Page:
'Girls': Hannah and no sisters
Hannah flies solo into affair with dreamy doctor
Sunday's episode, titled “One Man’s Trash,” was a first for playing Hannah (Lena Dunham) not against her girlfriends to see what she learns, or doesn't learn, but one-on-one against a fantasy she had always imagined would make her feel complete.
A neighbor (Patrick Wilson) enters Grumpy’s, the cafe where Hannah works for Ray (Alex Karpovsky), and reports that someone has been dumping trash from the cafe into his garbage can. Ray denies it, since Grumpy’s has a dumpster out back. Ray is rude to the guy and Hannah storms out.
Hannah walks to the neighbor’s brownstone and admits to the illegal dumping. She lost her dumpster key and was afraid to tell Ray. Oh yeah, and the neighbor is a hunk who owns the whole brownstone. So Hannah kisses him and she apologizes. They do it on his kitchen island before she asks his name (Joshua) or age (42).
Afterward, Hannah assures Joshua that she never does that. “I always have sex with people I know,” she says. “I might know that they’re bad, but I know them.”
More facts drip out slowly. Joshua is a doctor. He’s married but separated. (He worked too much and didn’t notice how she was feeling.) He doesn't appreciate being called Josh.
After spending the day together, Hannah prepares to leave to give Joshua space. He asks her to stay. She doesn’t believe him. She requires him to beg. He pledges to kill himself if she ever leaves. He says she’s beautiful. When asked if she agrees, Hannah says she does but that “it’s just not always the feedback I’ve been given.” They do it on his bed.
The next day, at Joshua’s insistence, they both call in sick. They do it on his Ping Pong table. She doesn't understand his high-tech shower and it nearly steams her to death. While recovering from her high-tech shower attack, Hannah breaks down and has a series of rambling emotional revelations. She wants to be happy, even though she didn’t think she did. She wants material possessions, even though she knows she's not supposed to. And she wants someone else to want to be there after she’s dead.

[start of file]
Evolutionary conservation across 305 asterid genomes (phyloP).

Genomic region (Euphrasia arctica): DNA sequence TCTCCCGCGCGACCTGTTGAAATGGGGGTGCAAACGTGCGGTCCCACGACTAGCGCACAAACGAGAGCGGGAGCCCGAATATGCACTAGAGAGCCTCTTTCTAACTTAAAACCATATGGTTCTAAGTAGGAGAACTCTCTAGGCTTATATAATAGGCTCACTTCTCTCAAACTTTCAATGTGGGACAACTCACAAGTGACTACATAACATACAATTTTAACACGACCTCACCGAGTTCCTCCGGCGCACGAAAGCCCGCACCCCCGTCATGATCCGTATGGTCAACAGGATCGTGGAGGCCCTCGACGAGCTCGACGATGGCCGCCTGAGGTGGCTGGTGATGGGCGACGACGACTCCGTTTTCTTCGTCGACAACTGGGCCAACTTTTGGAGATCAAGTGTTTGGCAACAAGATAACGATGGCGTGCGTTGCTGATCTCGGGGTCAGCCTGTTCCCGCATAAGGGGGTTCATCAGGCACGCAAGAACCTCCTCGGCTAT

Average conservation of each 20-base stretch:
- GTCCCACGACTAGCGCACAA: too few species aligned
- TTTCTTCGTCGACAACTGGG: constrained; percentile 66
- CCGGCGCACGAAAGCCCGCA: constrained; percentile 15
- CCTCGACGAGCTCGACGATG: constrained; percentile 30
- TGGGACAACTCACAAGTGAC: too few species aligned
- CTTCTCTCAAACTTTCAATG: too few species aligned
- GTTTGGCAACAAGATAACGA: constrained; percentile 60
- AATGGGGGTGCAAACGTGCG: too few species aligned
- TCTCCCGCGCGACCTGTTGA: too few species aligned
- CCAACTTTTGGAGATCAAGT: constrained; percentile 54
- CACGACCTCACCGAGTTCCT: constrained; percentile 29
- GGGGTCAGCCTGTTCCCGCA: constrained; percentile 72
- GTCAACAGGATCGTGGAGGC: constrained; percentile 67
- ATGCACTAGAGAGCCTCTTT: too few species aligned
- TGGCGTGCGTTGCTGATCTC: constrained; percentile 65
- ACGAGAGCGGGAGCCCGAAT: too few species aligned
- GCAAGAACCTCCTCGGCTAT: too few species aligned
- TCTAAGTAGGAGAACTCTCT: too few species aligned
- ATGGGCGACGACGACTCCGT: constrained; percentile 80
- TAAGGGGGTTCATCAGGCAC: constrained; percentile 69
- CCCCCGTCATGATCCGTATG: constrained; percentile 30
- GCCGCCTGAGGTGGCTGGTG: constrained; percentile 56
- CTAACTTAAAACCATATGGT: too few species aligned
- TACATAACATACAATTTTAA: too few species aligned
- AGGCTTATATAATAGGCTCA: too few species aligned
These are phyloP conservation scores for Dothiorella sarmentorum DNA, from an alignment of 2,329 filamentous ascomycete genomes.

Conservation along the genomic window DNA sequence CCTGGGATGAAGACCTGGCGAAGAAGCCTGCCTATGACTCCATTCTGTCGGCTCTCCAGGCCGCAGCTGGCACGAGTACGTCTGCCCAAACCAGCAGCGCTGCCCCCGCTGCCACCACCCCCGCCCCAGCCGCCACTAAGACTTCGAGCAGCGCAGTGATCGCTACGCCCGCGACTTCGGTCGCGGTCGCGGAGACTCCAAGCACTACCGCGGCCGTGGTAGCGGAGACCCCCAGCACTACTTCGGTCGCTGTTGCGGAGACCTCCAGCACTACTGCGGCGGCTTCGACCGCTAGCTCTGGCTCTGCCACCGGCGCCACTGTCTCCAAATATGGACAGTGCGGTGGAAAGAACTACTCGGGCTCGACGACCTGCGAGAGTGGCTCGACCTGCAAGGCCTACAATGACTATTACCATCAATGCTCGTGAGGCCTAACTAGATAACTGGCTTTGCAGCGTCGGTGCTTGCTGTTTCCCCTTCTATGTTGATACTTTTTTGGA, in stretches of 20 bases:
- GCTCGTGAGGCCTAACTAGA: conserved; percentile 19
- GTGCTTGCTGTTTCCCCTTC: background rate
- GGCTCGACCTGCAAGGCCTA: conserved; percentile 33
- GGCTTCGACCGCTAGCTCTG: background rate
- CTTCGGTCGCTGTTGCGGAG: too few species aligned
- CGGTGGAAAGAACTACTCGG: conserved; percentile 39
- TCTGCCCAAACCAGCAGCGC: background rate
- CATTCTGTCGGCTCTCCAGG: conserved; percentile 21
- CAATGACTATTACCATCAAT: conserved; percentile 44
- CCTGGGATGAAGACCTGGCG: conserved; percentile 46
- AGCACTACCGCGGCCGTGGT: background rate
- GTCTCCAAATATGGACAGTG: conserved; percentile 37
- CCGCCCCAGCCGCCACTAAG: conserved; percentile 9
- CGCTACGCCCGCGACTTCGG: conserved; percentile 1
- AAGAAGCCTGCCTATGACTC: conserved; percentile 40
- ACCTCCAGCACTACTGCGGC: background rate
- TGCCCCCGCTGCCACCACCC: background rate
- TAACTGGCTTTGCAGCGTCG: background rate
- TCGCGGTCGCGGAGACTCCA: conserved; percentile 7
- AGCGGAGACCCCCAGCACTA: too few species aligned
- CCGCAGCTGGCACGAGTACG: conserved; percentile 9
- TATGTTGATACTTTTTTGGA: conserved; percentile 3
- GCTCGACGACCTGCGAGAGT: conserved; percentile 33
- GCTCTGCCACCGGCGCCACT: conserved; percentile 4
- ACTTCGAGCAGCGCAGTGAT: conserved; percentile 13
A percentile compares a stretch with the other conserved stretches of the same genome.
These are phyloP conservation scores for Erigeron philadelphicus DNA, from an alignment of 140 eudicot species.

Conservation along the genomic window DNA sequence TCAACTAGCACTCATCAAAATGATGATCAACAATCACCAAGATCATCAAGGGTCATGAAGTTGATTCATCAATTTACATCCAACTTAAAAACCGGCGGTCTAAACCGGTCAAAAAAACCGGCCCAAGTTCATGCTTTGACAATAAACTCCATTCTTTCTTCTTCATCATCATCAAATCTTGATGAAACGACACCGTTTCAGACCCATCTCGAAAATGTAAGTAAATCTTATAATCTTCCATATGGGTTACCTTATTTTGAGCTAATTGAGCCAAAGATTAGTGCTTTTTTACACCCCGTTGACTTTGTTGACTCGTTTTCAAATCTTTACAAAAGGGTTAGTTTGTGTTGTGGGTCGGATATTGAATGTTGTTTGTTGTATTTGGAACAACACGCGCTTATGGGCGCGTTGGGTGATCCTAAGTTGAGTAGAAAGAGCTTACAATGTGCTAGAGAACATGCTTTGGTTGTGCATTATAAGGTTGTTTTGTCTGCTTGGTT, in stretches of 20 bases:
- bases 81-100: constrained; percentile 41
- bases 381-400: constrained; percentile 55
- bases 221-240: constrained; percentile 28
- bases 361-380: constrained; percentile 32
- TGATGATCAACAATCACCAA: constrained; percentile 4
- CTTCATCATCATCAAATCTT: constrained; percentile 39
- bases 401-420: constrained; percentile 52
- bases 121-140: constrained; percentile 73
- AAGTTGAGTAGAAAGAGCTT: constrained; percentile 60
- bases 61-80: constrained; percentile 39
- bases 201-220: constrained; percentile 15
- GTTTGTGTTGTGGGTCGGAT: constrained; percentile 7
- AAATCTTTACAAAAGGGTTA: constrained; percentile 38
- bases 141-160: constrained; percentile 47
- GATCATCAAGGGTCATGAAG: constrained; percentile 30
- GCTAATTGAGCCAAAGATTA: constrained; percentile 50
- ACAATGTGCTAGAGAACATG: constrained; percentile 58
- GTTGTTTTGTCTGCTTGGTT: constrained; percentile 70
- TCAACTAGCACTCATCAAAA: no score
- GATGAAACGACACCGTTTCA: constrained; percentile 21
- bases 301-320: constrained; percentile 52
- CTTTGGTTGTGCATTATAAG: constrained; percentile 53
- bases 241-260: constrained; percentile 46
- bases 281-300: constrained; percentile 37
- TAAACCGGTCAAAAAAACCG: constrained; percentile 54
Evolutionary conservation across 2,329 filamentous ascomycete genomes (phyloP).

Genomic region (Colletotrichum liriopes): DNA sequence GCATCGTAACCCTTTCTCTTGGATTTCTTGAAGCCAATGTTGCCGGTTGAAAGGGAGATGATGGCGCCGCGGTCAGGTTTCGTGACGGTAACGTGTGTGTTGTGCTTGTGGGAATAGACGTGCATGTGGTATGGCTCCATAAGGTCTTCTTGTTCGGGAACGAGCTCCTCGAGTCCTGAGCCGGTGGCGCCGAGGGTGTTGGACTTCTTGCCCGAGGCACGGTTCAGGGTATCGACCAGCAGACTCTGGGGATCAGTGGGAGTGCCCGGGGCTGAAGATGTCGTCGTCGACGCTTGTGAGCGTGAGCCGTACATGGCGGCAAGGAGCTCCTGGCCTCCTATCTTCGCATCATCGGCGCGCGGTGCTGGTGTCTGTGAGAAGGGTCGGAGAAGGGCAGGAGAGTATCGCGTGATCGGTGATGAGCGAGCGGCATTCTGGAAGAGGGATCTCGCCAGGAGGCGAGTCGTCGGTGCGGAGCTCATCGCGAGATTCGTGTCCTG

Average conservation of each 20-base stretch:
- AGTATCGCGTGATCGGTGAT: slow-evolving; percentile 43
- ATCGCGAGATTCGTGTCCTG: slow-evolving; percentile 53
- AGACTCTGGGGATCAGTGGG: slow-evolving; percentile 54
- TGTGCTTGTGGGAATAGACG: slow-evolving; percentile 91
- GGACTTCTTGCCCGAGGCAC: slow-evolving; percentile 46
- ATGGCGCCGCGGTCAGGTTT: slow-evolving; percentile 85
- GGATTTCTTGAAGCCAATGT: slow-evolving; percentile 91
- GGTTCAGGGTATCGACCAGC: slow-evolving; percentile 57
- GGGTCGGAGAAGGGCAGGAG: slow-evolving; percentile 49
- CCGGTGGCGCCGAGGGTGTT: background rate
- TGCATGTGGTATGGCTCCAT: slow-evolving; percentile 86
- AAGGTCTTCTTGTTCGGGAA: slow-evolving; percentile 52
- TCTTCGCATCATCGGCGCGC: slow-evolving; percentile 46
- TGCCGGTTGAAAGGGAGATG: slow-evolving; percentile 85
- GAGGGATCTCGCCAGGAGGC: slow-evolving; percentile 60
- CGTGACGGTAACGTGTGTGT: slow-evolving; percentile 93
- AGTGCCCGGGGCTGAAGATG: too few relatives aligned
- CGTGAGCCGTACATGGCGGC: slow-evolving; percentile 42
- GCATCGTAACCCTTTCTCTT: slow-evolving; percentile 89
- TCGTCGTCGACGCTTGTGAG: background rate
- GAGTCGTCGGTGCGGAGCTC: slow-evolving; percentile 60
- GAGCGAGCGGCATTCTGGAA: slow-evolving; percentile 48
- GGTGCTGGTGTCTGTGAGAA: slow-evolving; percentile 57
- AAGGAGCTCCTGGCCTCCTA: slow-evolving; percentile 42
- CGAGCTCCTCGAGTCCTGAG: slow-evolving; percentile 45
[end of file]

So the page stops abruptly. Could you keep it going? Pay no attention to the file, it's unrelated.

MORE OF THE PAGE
Oh, and also, at three years old, Hannah told her mom that her babysitter touched her vagina in the bath. “My mom thought I was lying, obviously, and probably I was,” Hannah says. “But whether I was lying or whether I was telling the truth, something’s broken inside of me.”
An understandably overwhelmed Joshua announces that he’s retiring to his own bedroom because he has to wake up early for work. Hannah feels hurt. This is the man who pledged suicide a few hours ago and he's already withdrawing. Their first fight climaxes when, for the fourth time, Joshua won’t permit Hannah to shorten his name to Josh. “It’s the same name,” she insists, “with an extra sound stuck on the end.”
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But something deeper is off. Hannah has poured her heart out to Joshua. Yet he has revealed only the barest minimum about himself. (Asked about his divorce, for instance, he responded only with the bit about him working too much and not noticing how she felt.)
Is it just that Joshua isn't emotionally available? Or can it be that the dreamy doctor is dreamy in a literal way? Maybe he doesn't even represent a real person, but a tool that Lena employs -- and perhaps that even Hannah imagines -- to better understand who the woman at the center of all this creative angst really is.
Joshua asks Hannah to stay again, but she doesn’t ask him to beg this time. It's over, apparently, as suddenly as it began. The next morning, Hannah wakes up alone in the brownstone, takes the garbage out to that familiar can and heads home.
"Girls" airs Sundays at 9 p.m. ET/PT on HBO.